Kimie and Sebastian were making sticks from interlocking cubes and lining them up. Can they make their lines the same length? Can they make any other lines?
NRICH December 2006 advent calendar - a new tangram for each day in
the run-up to Christmas.
Using a loop of string stretched around three of your fingers, what
different triangles can you make? Draw them and sort them into
Can you create more models that follow these rules?
If you count from 1 to 20 and clap more loudly on the numbers in the two times table, as well as saying those numbers loudly, which numbers will be loud?
We have a box of cubes, triangular prisms, cones, cuboids,
cylinders and tetrahedrons. Which of the buildings would fall down
if we tried to make them?
Make a chair and table out of interlocking cubes, making sure that the chair fits under the table!
This was a problem for our birthday website. Can you use four of these pieces to form a square? How about making a square with all five pieces?
Here is a version of the game 'Happy Families' for you to make and
Our 2008 Advent Calendar has a 'Making Maths' activity for every
day in the run-up to Christmas.
Can you make the birds from the egg tangram?
In this activity focusing on capacity, you will need a collection of different jars and bottles.
Can you make five differently sized squares from the tangram
Arrange your fences to make the largest rectangular space you can. Try with four fences, then five, then six etc.
For this activity which explores capacity, you will need to collect some bottles and jars.
You'll need a collection of cups for this activity.
Can you see which tile is the odd one out in this design? Using the
basic tile, can you make a repeating pattern to decorate our wall?
We can cut a small triangle off the corner of a square and then fit
the two pieces together. Can you work out how these shapes are made
from the two pieces?
Follow the diagrams to make this patchwork piece, based on an
octagon in a square.
Make a cube out of straws and have a go at this practical
Kaia is sure that her father has worn a particular tie twice a week
in at least five of the last ten weeks, but her father disagrees.
Who do you think is right?
Can you make the most extraordinary, the most amazing, the most
unusual patterns/designs from these triangles which are made in a
Ideas for practical ways of representing data such as Venn and
If you'd like to know more about Primary Maths Masterclasses, this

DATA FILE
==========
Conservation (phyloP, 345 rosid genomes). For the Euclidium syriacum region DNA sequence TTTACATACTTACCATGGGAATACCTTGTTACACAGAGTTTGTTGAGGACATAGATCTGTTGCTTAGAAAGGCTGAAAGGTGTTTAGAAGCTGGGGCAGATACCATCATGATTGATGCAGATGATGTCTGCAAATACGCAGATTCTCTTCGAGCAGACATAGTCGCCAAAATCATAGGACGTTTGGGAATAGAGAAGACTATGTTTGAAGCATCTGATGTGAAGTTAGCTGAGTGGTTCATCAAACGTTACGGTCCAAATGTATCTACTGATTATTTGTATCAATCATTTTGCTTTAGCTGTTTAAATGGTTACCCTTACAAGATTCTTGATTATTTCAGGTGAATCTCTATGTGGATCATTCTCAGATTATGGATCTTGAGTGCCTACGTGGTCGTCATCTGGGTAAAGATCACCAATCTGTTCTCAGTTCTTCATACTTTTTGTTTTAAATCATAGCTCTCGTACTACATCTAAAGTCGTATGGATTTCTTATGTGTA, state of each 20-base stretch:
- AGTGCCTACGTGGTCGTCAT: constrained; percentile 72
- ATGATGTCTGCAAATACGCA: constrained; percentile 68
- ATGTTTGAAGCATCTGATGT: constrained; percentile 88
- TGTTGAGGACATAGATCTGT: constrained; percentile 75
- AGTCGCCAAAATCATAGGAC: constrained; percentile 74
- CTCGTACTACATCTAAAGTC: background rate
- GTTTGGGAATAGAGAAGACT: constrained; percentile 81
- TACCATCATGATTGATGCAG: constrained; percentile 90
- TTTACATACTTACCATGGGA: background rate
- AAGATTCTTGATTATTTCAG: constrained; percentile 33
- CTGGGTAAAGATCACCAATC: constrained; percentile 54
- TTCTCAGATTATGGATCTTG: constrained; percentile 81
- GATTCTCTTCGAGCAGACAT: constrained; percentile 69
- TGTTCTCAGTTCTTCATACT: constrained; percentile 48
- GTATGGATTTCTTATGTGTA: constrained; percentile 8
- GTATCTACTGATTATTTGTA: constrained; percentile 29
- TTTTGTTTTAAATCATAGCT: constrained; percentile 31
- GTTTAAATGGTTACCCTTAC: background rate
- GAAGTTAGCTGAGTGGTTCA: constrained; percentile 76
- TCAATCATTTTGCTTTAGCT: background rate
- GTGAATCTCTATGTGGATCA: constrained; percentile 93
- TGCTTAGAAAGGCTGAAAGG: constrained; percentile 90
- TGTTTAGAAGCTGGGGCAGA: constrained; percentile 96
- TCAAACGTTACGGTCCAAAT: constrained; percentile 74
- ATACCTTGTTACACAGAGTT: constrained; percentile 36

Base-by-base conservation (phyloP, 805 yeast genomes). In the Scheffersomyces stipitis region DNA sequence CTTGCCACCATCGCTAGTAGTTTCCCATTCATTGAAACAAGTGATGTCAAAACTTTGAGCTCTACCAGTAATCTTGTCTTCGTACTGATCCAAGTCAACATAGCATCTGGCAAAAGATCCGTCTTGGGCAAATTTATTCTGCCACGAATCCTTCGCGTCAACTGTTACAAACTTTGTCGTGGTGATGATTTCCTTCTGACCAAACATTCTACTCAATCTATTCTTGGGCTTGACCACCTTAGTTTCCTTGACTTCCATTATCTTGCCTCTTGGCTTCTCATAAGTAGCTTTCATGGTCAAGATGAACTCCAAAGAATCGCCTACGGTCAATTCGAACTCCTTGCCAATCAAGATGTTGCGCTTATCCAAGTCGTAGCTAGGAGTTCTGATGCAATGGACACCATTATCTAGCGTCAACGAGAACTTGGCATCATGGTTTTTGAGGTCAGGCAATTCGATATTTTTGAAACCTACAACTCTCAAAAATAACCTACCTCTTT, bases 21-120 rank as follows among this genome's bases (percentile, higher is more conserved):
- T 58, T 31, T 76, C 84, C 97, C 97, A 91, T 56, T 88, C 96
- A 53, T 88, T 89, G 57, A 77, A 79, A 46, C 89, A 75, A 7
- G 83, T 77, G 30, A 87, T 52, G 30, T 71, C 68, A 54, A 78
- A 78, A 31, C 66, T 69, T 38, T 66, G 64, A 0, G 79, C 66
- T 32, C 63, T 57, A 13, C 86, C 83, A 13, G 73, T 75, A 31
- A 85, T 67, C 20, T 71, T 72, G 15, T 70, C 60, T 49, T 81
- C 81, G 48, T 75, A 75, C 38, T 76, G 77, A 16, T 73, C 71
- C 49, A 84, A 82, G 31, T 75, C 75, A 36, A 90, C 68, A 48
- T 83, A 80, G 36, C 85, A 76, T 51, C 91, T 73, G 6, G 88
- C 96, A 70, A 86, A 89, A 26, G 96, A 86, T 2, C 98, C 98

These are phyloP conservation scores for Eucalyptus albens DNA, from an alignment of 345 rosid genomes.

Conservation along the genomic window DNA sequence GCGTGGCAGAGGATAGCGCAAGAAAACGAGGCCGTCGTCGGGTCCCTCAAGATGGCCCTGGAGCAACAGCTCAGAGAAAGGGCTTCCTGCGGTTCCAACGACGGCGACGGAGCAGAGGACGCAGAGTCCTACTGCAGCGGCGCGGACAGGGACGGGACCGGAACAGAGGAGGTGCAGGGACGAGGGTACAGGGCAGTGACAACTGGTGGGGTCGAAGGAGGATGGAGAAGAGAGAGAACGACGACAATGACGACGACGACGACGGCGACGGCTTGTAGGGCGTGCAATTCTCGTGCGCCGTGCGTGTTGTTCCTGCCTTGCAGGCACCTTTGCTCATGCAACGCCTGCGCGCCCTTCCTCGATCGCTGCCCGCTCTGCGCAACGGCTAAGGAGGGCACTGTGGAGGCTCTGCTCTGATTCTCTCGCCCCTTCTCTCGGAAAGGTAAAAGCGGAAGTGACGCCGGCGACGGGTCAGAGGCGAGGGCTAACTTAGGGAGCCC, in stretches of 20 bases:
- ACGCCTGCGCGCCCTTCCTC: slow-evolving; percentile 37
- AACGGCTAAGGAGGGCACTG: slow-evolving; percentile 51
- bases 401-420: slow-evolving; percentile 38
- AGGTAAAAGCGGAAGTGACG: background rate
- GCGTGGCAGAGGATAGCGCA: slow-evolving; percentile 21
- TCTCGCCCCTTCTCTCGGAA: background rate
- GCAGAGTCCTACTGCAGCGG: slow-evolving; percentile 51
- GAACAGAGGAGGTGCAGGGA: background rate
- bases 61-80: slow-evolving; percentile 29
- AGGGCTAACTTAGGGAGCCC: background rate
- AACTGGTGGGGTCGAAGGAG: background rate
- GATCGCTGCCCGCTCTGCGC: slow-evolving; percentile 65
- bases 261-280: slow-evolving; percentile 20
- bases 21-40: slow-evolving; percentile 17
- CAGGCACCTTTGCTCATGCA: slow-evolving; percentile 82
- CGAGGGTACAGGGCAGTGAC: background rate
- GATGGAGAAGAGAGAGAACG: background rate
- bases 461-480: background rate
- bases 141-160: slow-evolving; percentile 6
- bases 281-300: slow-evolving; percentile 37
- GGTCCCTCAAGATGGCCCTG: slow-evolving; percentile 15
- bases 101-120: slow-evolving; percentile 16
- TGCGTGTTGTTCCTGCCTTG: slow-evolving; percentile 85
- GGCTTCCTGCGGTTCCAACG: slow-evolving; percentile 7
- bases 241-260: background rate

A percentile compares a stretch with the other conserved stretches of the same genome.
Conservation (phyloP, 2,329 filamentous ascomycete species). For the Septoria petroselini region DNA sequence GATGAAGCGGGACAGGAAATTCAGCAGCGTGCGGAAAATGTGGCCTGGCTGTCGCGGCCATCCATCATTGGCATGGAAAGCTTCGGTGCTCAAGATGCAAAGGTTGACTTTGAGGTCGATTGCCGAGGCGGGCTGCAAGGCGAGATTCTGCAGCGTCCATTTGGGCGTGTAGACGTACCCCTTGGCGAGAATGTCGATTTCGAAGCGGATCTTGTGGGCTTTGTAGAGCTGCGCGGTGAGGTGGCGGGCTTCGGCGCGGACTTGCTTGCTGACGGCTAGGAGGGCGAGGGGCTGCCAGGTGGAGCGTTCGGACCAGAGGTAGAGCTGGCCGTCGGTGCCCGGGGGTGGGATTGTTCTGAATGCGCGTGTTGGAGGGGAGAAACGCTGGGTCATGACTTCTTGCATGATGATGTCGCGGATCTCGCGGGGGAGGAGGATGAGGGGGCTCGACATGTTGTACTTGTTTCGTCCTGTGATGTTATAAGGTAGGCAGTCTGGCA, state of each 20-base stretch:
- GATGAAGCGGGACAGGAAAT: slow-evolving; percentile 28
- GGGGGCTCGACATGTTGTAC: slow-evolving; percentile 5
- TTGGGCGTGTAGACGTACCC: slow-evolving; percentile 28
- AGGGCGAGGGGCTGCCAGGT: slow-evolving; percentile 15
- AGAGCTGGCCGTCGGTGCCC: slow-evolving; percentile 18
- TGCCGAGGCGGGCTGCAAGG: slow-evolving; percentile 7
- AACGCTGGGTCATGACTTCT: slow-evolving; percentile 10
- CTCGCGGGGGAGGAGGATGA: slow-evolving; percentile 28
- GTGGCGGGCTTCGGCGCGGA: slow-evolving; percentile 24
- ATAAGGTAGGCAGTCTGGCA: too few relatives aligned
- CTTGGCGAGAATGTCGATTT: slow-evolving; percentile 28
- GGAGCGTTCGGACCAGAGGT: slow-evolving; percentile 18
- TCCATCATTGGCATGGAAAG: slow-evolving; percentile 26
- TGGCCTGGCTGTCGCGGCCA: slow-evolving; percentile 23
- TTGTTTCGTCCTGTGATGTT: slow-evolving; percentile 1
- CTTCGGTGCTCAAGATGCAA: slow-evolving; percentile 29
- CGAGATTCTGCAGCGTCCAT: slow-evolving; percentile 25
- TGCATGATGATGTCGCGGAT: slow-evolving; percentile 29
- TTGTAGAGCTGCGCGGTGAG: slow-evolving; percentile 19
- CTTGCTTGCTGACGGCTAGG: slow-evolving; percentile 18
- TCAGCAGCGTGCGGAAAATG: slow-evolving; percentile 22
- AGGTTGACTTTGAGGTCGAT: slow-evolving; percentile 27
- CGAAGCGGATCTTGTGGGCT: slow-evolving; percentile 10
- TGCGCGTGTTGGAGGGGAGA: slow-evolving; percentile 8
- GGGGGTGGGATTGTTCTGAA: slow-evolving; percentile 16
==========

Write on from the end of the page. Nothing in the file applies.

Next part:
is the package to read! Find out about current groups in your
region or how to set up your own.
Here's a simple way to make a Tangram without any measuring or
Use the lines on this figure to show how the square can be divided into 2 halves, 3 thirds, 6 sixths and 9 ninths.
Use the three triangles to fill these outline shapes. Perhaps you can create some of your own shapes for a friend to fill?
Can you fit the tangram pieces into the outline of this junk?
Can you fit the tangram pieces into the outlines of these people?
Can you fit the tangram pieces into the outline of this brazier for roasting chestnuts?
Can you fit the tangram pieces into the outline of Little Fung at the table?
Can you fit the tangram pieces into the outlines of these clocks?
Can you fit the tangram pieces into the outline of the child walking home from school?
Can you fit the tangram pieces into the outlines of the chairs?
Can you fit the tangram pieces into the outlines of the lobster, yacht and cyclist?
Can you fit the tangram pieces into the outline of Little Ming playing the board game?
Can you fit the tangram pieces into the outline of this telephone?
Can you recreate this Indian screen pattern? Can you make up
similar patterns of your own?
Watch this "Notes on a Triangle" film. Can you recreate parts of
the film using cut-out triangles?
This practical problem challenges you to create shapes and patterns
with two different types of triangle. You could even try
Exploring and predicting folding, cutting and punching holes and
What happens to the area of a square if you double the length of
the sides? Try the same thing with rectangles, diamonds and other
shapes. How do the four smaller ones fit into the larger one?
Have a go at drawing these stars which use six points drawn around
a circle. Perhaps you can create your own designs?
Take 5 cubes of one colour and 2 of another colour. How many
different ways can you join them if the 5 must touch the table and
the 2 must not touch the table?
Looking at the picture of this Jomista Mat, can you decribe what
you see? Why not try and make one yourself?
Can you work out what shape is made when this piece of paper is folded up using the crease pattern shown?
What is the largest number of circles we can fit into the frame
without them overlapping? How do you know? What will happen if you
try the other shapes?
The class were playing a maths game using interlocking cubes. Can
you help them record what happened?
Watch the video to see how to fold a square of paper to create a flower. What fraction of the piece of paper is the small triangle?
This is a simple paper-folding activity that gives an intriguing result which you can then investigate further.